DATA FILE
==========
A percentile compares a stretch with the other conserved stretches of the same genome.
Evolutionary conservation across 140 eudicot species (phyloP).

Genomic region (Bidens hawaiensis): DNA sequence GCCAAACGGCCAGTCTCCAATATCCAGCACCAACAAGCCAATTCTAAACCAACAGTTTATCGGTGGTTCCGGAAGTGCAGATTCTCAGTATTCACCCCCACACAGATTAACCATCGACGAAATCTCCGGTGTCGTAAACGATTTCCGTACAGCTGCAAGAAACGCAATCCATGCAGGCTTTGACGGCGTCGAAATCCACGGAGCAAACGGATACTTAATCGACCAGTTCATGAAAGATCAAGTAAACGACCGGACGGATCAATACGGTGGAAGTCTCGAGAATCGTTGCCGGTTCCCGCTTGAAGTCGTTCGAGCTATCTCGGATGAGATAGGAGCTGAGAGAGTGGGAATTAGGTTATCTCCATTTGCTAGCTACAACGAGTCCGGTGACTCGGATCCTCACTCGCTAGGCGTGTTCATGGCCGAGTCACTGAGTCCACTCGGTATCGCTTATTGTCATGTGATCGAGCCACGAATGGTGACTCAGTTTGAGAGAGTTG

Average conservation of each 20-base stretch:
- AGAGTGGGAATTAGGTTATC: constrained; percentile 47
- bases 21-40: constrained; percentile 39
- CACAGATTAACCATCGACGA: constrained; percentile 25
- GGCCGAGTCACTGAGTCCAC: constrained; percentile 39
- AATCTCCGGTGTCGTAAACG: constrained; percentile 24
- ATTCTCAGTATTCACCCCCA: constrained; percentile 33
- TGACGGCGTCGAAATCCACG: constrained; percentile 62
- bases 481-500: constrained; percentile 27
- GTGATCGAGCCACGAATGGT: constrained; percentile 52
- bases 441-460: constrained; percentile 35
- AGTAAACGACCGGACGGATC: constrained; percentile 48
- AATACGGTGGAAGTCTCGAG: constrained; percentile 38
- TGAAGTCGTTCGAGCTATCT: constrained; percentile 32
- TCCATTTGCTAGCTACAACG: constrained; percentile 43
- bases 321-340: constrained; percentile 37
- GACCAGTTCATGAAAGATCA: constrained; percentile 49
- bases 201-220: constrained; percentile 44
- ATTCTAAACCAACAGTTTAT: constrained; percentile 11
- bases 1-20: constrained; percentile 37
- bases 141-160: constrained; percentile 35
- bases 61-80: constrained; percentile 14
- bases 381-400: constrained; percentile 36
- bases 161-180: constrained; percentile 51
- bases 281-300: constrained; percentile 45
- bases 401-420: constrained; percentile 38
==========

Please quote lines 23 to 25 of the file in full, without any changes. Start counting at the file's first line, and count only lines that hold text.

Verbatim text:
- bases 1-20: constrained; percentile 37
- bases 141-160: constrained; percentile 35
- bases 61-80: constrained; percentile 14